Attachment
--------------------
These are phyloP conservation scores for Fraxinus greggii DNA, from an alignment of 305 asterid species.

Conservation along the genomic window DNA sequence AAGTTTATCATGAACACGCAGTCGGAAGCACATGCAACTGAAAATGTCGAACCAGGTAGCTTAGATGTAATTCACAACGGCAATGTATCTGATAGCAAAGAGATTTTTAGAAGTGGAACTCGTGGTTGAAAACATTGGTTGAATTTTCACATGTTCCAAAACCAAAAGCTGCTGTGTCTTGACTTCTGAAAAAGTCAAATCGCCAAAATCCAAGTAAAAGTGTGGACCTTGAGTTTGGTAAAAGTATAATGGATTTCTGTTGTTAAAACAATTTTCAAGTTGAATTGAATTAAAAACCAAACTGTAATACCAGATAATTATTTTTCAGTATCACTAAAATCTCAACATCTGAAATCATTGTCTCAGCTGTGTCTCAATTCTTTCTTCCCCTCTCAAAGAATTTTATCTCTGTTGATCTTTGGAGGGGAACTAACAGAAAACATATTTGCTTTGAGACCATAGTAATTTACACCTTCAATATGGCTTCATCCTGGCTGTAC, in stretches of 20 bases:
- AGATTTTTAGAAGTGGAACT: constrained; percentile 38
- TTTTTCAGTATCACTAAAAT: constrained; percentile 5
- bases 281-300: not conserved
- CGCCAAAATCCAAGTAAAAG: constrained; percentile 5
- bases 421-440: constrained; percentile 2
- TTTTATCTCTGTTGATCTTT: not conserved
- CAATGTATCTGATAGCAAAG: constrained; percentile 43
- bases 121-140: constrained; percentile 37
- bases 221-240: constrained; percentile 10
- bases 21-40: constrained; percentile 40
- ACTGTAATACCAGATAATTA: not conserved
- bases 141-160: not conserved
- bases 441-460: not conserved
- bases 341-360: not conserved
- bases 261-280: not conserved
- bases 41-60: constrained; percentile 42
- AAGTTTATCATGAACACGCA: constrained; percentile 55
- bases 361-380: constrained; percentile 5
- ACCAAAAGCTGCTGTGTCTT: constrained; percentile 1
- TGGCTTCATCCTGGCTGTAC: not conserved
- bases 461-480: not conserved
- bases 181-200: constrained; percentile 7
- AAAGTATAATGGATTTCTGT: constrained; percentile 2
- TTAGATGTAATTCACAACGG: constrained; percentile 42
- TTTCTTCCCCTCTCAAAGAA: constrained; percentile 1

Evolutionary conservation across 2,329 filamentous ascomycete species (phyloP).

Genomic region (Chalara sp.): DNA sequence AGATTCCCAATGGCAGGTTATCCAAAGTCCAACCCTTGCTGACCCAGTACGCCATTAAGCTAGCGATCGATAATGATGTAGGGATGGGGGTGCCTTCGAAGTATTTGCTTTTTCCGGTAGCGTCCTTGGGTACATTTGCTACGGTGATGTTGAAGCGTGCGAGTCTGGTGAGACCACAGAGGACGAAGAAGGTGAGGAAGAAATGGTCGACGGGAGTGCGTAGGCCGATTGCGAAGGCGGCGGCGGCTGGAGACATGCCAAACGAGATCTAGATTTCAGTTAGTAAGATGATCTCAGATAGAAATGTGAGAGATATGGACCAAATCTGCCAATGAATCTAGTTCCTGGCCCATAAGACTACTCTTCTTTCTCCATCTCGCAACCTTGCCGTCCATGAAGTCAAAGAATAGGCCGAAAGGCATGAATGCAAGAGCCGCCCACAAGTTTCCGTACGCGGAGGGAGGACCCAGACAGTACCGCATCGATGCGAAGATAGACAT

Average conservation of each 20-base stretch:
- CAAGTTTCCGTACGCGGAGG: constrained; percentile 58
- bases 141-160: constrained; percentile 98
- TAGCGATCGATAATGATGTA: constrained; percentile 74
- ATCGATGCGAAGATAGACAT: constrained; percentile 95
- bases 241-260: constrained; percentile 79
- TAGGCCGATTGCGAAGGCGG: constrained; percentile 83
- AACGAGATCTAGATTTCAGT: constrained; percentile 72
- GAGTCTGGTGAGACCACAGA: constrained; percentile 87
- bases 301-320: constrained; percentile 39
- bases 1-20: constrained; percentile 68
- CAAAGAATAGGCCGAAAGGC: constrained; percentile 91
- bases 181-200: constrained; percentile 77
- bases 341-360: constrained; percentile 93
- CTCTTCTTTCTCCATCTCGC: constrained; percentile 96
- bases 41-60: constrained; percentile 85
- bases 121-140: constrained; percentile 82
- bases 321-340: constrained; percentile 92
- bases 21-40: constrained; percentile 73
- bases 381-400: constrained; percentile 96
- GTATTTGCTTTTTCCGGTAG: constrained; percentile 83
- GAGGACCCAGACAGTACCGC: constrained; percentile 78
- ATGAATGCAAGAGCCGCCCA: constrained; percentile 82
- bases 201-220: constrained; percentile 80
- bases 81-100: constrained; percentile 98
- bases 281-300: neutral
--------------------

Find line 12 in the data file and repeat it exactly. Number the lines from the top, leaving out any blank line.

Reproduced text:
- bases 21-40: constrained; percentile 40